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Toronto Storm Water Facility (SWF)


Toronto, Ontario, Canada

December 2021


Pat Hanson (Lead Design Architect), Raymond Chow (Project Architect)



Waterfront Toronto


Adrian Ozimek


The project combines three major elements into an integrated urban landscape and architectural statement. The first is the stormwater reservoir, a 20-metre diameter shaft covered by a radial steel grate that acts as an inverted siphon to receive untreated stormwater from
the surroundings. Directly above is a working ground plane of asphalt and concrete with channels and gutters that link the reservoir shaft to the treatment plant. Finally, the most prominent element of the facility is the 600-square metre stormwater treatment plant itself. The design takes these constituent parts and unifies them into a whole that renders the infrastructural function legible, didactic and aesthetically compelling.

Programmatically, SWF tells a story of water. The design of the main enclosure references the architecture of a stone well, inverted to manifest as a sculptural form above ground. This modern interpretation of an ancient vernacular is further expressed by etchings in the concrete surface, transformed into a system of rain channels running from roof to wall, to ground plane and into the shaft - a narrative of the larger system of urban hydrology in which the building
is embedded.

A strategically placed opening in the facade of the treatment plant reveals glimpses of the
building’s inner workings, and a sky window on the south facet of the roof is a luminescent beacon to the city at night. These openings intentionally invite curiosity about the city’s supporting infrastructure, specifically the work being done to keep urban water clean, safe and sustainable.


The StormWater Facility (SWF) treats urban run-off from the new West Don Lands and Quayside neighbourhood developments. The site has a prominent and highly visible location on the northeast corner of Lake Shore Boulevard and Cherry Street. Functionally, the SWF stands at the intersection of technological and architectural advancement. Housing state-of-the-art treatment systems it expresses a civic responsibility towards ensuring safe and clean water ecology. Architecturally, it adds to a list of Toronto’s historic infrastructural works - such as the R.C. Harris Treatment Plant, the Bloor Viaduct, and the Hearn Power Station - whose architectural character has helped to both express and define Toronto’s identity at a given moment in time.

The clients, Waterfront Toronto and Toronto Water, wanted a landmark building that would help to signal a new and distinctive city precinct. Achieving this demanded a design of conceptual clarity and rigour to meet the strong character of the surrounding area; railway yards to the north, ramps and roadways of Lake Shore Boulevard and the Gardiner Expressway to the south, and the industrial Port Lands across the Keating Channel. The monolithic, cast-in-situ concrete form is both a complement and striking counterpoint to the infrastructural and aesthetic complexity all around. Even at speed from the Gardiner and Lake Shore Expressways, the building registers as a poetic ellipsis amid the intensity of its surroundings.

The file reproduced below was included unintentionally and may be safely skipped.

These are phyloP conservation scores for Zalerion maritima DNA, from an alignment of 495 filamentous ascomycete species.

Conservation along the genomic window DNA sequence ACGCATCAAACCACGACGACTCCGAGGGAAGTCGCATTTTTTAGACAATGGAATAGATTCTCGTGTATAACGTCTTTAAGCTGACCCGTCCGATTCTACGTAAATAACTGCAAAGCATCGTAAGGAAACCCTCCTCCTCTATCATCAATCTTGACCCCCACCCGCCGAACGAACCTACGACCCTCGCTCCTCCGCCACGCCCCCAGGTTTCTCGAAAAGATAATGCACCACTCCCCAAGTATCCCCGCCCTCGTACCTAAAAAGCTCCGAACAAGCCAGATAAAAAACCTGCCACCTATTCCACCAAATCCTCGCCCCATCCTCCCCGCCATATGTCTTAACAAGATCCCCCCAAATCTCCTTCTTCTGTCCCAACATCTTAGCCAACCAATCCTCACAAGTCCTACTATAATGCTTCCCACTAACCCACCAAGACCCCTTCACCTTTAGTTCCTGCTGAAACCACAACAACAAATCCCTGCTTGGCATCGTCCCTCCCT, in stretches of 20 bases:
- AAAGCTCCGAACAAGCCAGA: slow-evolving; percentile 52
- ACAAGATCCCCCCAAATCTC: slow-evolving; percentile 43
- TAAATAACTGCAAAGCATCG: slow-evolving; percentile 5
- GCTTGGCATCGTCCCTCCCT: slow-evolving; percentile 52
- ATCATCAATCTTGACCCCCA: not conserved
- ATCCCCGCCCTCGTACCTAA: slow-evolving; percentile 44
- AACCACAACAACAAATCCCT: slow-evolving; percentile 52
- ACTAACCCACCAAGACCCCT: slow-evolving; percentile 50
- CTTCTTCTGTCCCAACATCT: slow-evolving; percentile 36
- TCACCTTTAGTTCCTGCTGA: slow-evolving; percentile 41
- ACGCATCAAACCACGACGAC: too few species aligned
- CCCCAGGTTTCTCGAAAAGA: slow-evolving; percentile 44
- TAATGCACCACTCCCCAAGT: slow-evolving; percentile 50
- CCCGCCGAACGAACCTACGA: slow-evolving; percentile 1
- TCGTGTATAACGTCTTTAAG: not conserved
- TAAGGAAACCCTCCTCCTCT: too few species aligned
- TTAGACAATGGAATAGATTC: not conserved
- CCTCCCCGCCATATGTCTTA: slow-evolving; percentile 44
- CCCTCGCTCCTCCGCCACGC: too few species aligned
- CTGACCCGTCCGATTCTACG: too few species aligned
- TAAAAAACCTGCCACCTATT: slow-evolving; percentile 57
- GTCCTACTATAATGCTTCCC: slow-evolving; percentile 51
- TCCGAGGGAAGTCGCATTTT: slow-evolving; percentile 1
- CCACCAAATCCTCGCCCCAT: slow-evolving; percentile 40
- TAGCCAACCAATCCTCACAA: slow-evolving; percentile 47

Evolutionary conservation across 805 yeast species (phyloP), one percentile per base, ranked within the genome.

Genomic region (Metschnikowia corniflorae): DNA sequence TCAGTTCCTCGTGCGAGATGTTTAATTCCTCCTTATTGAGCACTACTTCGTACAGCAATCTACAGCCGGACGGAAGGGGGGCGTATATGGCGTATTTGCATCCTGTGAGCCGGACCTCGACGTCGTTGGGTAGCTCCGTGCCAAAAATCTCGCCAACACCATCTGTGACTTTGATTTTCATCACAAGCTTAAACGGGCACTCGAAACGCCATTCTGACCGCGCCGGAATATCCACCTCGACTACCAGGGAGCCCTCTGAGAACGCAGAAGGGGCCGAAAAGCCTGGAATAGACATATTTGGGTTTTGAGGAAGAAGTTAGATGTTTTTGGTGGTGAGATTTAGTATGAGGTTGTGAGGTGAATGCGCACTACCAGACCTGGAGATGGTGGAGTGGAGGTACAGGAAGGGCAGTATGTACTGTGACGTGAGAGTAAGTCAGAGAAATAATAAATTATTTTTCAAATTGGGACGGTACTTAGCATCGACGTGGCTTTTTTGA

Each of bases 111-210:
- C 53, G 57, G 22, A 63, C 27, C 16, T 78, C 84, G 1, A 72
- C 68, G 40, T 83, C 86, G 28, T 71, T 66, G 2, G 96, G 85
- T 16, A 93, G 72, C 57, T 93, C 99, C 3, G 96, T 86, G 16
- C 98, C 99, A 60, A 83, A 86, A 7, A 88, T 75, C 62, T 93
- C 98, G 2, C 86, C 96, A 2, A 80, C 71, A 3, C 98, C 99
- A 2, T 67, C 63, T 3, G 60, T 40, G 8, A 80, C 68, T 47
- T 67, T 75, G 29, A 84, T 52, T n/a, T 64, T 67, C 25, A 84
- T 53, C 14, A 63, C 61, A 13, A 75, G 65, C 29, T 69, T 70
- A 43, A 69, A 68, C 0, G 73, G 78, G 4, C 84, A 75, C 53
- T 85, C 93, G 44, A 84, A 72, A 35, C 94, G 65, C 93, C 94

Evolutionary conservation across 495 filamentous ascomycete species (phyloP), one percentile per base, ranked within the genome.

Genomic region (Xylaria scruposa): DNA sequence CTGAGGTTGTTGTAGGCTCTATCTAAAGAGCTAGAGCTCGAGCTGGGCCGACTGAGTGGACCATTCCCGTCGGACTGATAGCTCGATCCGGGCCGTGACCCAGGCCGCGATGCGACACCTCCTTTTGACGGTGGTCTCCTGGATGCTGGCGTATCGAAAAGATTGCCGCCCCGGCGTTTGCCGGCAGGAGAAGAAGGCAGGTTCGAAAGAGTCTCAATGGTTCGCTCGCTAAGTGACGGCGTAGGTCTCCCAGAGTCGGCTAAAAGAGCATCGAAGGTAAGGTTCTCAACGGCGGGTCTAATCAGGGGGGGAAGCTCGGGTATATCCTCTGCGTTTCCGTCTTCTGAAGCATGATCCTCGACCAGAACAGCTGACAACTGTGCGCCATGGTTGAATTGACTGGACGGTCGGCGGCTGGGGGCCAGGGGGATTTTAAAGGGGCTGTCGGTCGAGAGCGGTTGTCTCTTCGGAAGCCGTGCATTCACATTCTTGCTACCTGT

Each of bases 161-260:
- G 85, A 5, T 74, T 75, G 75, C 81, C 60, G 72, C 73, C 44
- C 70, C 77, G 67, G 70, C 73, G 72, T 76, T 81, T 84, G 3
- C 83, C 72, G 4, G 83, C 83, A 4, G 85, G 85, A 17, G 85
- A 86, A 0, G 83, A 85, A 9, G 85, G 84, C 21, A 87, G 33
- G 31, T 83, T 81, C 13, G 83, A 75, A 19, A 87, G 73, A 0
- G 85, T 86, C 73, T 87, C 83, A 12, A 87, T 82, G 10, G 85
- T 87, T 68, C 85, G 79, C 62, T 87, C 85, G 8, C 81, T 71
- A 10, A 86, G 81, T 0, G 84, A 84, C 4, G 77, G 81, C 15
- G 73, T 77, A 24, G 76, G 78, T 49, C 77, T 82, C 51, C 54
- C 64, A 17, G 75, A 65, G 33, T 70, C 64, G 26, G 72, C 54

The fundamental intent of SWF is to contribute to a more sustainable model of city-building. The future sustainability of our urban environments demands resilient responses, as sudden climate events increase, and more broadly, that which is essential to well-being is often overlooked - the significance of water to life.
In treating urban stormwater, the facility speaks to a future in which dense urban development and healthy natural ecosystems are integrated and mutually beneficial. Formally, the etched enclosure is activated with wet weather, when accumulated humidity and water are captured in rivulets and crevices to channel from the roof plane along the wall surfaces to the ground. Materially, both the building and landscape are constructed with exposed concrete resulting in the abstraction of ground and wall, and environmentally mitigating solar heat gain and extending the service life of the facility.
Low energy inputs are achieved with a highly insulated envelope, daylighting, passive cooling and ventilation. The result is a building whose performance matches its contribution to the broader project of sustainable development in the West Don Lands.
The Storm Water Facility is part of an emerging new face of Toronto, in which leading environmental performance, award-winning urban development, and world-class design operate together.

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